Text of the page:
Mutual Exchange is the Center for a Stateless Society’s effort to achieve mutual understanding through dialogue. As anarchists, we often try to make visible the myriad of state violence that usually goes unseen: the seemingly inexhaustible source of drone bombings, incarceration, police brutality, migrant detention, and the like, which terrorize individuals and their communities around the globe. Much of our discourse and collaboration is designed to address these issues and strategize ways to directly combat the state. However, as we move forward with the Trump Presidency and an increasingly public and normalized white supremacy in the form of historic ICE raids, Nazi marches, and everything in between, more and more people are recognizing long-standing problems that can’t be reduced to violence on the part of the state alone. Right now, increasingly fed-up people are simply looking for a way to fight back. This change in the American political climate, which harkens back to the more openly violent and divisive 1960s, demands the Center’s attention and urges new debates and explorations surrounding the anarchist response to an authoritarian culture and the increasing organizing of neonazi groups.
It is with that feeling of necessity that we at the Center want to provide a space for various activists, theorists, organizers, and writers to openly discuss the much heated debates surrounding freedom of speech and political violence currently dominating not just anarchist discussions, but the national political conversation as a whole. But unlike the national conversation, we at the Center, as anarchists interested in knowledge-yielding mutual exchange of practical use, aren’t interested in tribal bickering, self-serving equivocation, “gotcha!” arguments, insults, and all the other popular “devalue and dismiss” perversions of political discourse. The contributors to this symposium are expected to really exchange, which means genuinely putting one’s ideas out there and treating your interlocutor and their ideas with the same honesty you hope they treat you and yours with.
Anarchists are, by definition, anti-fascist. They oppose all forms of fascism just as they oppose all forms of statism, domination, and oppression. What’s left to be settled, however, is what our anti-fascist commitment entails in practice. What should our theoretical debates surrounding the nature and danger of fascist ideas imply for our practical strategies for creating the new, anti-fascist world in the shell of the old, fascist one?
More specifically, we need to understand just what fascism is and how it spreads. We need to know why fascism has any appeal at all and how to stem that appeal. We need to see how concepts like freedom of speech figure into anarchist praxis. We need to discuss what free speech is. We need to explore what constitutes mere speech and assembly and what constitutes intentionality and violence. We need to differentiate between self-defense and aggression. We need to seriously interrogate the morality and efficacy of different kinds of political violence. Most importantly, we need internally consistent ethical and strategic insights into replacing fascist ideas with anarchist ones. Failing to clarify these issues could cost us, not only our souls, but any fighting chance for anarchy left in this fragile world.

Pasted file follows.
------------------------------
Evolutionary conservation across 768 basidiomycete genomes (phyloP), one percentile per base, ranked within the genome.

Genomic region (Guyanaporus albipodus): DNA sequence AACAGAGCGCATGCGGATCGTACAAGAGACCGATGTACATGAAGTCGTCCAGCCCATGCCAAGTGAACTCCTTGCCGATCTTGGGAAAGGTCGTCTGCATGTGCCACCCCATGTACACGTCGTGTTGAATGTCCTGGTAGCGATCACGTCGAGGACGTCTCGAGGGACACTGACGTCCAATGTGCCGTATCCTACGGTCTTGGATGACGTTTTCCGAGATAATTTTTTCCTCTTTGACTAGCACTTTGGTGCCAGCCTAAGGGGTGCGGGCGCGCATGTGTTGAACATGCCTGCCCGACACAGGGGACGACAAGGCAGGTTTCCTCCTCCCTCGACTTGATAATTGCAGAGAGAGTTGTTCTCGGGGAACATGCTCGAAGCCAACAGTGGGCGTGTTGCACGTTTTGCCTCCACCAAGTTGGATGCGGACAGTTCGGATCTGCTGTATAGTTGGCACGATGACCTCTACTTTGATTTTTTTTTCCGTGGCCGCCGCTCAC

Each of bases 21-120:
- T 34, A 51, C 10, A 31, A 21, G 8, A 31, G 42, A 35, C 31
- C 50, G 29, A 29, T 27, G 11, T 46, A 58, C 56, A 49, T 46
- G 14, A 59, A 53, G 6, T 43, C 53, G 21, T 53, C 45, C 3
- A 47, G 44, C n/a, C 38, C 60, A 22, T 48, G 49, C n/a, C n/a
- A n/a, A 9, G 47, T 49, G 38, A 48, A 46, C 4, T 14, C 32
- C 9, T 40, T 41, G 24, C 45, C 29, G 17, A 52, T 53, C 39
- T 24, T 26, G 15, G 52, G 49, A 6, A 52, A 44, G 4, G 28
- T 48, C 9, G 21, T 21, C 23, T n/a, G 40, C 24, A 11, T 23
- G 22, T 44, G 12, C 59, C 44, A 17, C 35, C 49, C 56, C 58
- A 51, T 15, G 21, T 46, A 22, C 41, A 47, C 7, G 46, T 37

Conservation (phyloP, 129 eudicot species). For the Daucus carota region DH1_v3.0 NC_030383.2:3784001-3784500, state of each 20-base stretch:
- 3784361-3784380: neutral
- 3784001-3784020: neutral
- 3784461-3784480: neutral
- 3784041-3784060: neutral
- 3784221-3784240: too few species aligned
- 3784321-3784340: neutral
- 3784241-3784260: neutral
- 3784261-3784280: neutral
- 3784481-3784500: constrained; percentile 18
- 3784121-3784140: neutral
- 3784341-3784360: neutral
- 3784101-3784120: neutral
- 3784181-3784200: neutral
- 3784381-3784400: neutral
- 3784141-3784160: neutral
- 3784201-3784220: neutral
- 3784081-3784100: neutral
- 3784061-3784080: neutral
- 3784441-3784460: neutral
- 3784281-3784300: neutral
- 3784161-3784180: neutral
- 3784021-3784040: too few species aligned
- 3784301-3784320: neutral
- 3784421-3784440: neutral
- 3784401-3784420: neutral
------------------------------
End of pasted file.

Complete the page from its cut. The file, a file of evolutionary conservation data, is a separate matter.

Throughout the month of November, we will hear from various individuals about the above issues. The Center has hope that a straightforward conversation around these imminently relevant problems can help anarchists in their goals here and now. We leave it to the reader to appraise the diverse perspectives presented in the symposium that follows and individually judge their own appropriate course of action.
Before the exchange kicks off, here are some preliminary texts and resources on the subject matter:
Histories of antifa, fascist entryism, and antifascist responses:
Arguments from antifascist activists on strategy:
Militant Anti-Fascism (book)
Perspectives critical of some mainstream antifascist tactics:
Mixed or outside perspectives on antifascist activism:
Punching Natsees (video)
Diverse discourse on free speech more broadly:
Previously at C4SS:
The Mutual Exchange
- Antifa as the Truest Defenders of Free Speech – William Gillis
- Holding Our Ground: A Critique of the Ethics & Strategy of Violence Against Fascist Assembly – Jason Lee Byas
- Free Speech Dreams and Fascist Memes – Emmi Bevensee
Mutual Exchange is C4SS’s goal in two senses: We favor a society rooted in peaceful, voluntary cooperation, and we seek to foster understanding through ongoing dialogue. Mutual Exchange will provide opportunities for conversation about issues that matter to C4SS’s audience.
Online symposiums will include essays by a diverse range of writers presenting and debating their views on a variety of interrelated and overlapping topics, tied together by the overarching monthly theme. C4SS is extremely interested in feedback from our readers. Suggestions and comments are enthusiastically encouraged. If you’re interested in proposing topics and/or authors for our program to pursue, or if you’re interested in participating yourself, please email C4SS’s Mutual Exchange Coordinator, Cory Massimino, at firstname.lastname@example.org.